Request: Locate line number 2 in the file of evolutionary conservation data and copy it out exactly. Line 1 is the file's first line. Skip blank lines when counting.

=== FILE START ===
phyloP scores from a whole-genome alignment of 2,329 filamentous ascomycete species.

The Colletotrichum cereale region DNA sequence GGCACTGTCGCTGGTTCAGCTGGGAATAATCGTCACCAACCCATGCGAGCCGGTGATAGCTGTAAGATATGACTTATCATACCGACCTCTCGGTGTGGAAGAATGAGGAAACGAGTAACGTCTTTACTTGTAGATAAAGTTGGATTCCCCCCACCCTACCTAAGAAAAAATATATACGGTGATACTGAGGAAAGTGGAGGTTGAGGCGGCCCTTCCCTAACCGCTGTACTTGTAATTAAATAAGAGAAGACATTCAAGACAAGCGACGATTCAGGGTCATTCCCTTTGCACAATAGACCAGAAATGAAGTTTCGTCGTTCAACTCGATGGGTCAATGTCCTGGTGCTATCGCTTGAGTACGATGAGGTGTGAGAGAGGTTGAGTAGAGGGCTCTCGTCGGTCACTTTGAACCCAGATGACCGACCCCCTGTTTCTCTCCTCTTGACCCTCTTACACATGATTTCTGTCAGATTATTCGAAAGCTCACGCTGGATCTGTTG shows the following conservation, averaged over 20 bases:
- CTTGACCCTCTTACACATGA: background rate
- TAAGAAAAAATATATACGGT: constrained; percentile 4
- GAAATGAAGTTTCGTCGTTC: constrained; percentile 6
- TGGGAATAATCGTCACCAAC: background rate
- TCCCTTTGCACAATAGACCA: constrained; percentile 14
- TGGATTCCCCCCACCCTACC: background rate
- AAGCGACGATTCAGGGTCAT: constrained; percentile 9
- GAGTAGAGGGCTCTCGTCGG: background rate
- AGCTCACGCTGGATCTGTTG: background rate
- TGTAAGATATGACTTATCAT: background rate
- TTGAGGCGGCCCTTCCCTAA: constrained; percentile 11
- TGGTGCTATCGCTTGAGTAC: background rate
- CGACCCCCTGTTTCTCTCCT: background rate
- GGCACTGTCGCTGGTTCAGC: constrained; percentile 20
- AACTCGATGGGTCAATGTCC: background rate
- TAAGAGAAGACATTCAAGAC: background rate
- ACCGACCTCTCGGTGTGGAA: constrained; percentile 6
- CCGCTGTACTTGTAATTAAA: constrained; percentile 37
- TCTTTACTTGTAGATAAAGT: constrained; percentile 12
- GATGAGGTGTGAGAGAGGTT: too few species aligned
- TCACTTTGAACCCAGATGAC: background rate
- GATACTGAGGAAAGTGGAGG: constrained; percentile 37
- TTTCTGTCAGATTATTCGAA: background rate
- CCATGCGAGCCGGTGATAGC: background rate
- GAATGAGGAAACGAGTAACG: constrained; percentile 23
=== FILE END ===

The Colletotrichum cereale region DNA sequence GGCACTGTCGCTGGTTCAGCTGGGAATAATCGTCACCAACCCATGCGAGCCGGTGATAGCTGTAAGATATGACTTATCATACCGACCTCTCGGTGTGGAAGAATGAGGAAACGAGTAACGTCTTTACTTGTAGATAAAGTTGGATTCCCCCCACCCTACCTAAGAAAAAATATATACGGTGATACTGAGGAAAGTGGAGGTTGAGGCGGCCCTTCCCTAACCGCTGTACTTGTAATTAAATAAGAGAAGACATTCAAGACAAGCGACGATTCAGGGTCATTCCCTTTGCACAATAGACCAGAAATGAAGTTTCGTCGTTCAACTCGATGGGTCAATGTCCTGGTGCTATCGCTTGAGTACGATGAGGTGTGAGAGAGGTTGAGTAGAGGGCTCTCGTCGGTCACTTTGAACCCAGATGACCGACCCCCTGTTTCTCTCCTCTTGACCCTCTTACACATGATTTCTGTCAGATTATTCGAAAGCTCACGCTGGATCTGTTG shows the following conservation, averaged over 20 bases: